26

The increasing availability of the long half-life positron emitter Zr-89 (half life 78.4 h) suggests that it is a strong candidate for cell labelling and hence cell tracking using positron emission tomography. The aim was to produce a range of neutral ZrL4 lipophilic complexes for cell labelling which could be prepared under radiopharmaceutical conditions. This was achieved when the ligand was oxine, tropolone or ethyl maltol. The complexes can be prepared in high yield from zirconium(iv) precursors in hydrochloric or oxalic acid solution. The oxinate and tropolonate complexes were the most amenable to chromatographic characterisation, and HPLC and ITLC protocols have been established to monitor their radiochemical purity. The radiochemical synthesis and quality control of (89)Zr(oxinate)4 is reported as well as preliminary cell labelling data for the oxinate, tropolonate and ethyl maltolate complexes which indicates that (89)Zr(oxinate)4 is the most promising candidate for further evaluation.

Concepts: Acid, Positron emission tomography, Positron, Radioactive decay, Positron emission, Oxalic acid, Carbon-11, Fluorine-18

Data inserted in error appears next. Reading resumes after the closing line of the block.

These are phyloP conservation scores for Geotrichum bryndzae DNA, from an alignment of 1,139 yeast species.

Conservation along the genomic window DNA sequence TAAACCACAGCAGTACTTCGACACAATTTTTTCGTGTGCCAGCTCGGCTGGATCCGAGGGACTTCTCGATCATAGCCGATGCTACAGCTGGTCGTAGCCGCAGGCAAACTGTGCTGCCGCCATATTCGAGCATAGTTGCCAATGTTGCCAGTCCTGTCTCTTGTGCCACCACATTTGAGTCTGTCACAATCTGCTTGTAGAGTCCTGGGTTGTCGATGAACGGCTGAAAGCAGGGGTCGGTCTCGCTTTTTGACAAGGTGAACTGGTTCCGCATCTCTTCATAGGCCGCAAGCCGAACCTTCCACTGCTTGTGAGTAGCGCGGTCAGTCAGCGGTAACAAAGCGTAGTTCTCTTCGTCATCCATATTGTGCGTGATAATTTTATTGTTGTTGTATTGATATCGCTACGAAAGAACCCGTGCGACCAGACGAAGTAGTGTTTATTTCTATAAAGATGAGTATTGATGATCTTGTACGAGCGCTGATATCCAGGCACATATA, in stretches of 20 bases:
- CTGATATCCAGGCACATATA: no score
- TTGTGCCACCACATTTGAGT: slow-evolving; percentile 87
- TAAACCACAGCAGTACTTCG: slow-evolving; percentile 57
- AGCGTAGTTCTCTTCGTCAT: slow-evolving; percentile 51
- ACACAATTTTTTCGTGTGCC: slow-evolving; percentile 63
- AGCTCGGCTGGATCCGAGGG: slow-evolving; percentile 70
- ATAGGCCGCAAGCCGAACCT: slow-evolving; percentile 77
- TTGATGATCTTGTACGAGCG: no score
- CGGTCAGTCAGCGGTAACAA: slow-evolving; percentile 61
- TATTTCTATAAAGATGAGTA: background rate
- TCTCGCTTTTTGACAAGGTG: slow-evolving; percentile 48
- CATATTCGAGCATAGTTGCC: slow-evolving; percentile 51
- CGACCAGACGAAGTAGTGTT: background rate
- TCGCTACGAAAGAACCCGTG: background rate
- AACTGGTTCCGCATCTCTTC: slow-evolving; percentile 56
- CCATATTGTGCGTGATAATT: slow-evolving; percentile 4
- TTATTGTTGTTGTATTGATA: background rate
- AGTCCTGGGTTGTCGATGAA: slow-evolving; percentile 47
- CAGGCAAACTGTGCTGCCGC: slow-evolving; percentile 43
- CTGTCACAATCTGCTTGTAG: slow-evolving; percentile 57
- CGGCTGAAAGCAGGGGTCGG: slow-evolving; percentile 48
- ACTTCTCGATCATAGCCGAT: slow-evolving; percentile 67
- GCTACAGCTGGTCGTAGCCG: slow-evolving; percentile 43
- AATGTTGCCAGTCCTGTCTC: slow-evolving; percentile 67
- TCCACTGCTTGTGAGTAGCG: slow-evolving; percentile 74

25

Widely used (18)F 2'-deoxy-2'-fluoro-d-glucose (FDG) positron emission tomography (PET) can be problematic with false positives in cancer imaging. This study aims to investigate the diagnostic accuracy of a candidate PET tracer, (18)F 2',3'-dideoxy-3'-fluoro-2-thiothymidine (FLT), in diagnosing pulmonary lesions compared with FDG.

Concepts: Diagnosis, Medical imaging, Positron emission tomography, Neuroimaging, Positron, Positron emission, Carbon-11, Fluorine-18

25

Naturally occurring melanin-based nanoparticles (MNPs) are developed as a highly efficient and biocompatible nanoplatform for drug delivery for cancer imaging-guided treatment. Specifically the FDA-approved drug Sorafenib, which has high hydrophobicity, is successfully loaded into MNPs to prepare a water-soluble nanocomplex for positron emission tomography (PET) and photoacoustic-imaging-guided tumor therapy, as described by Q. Fan, Z. Cheng, and co-workers on page 5063. Image credit: Zhen Cheng and Quli Fan.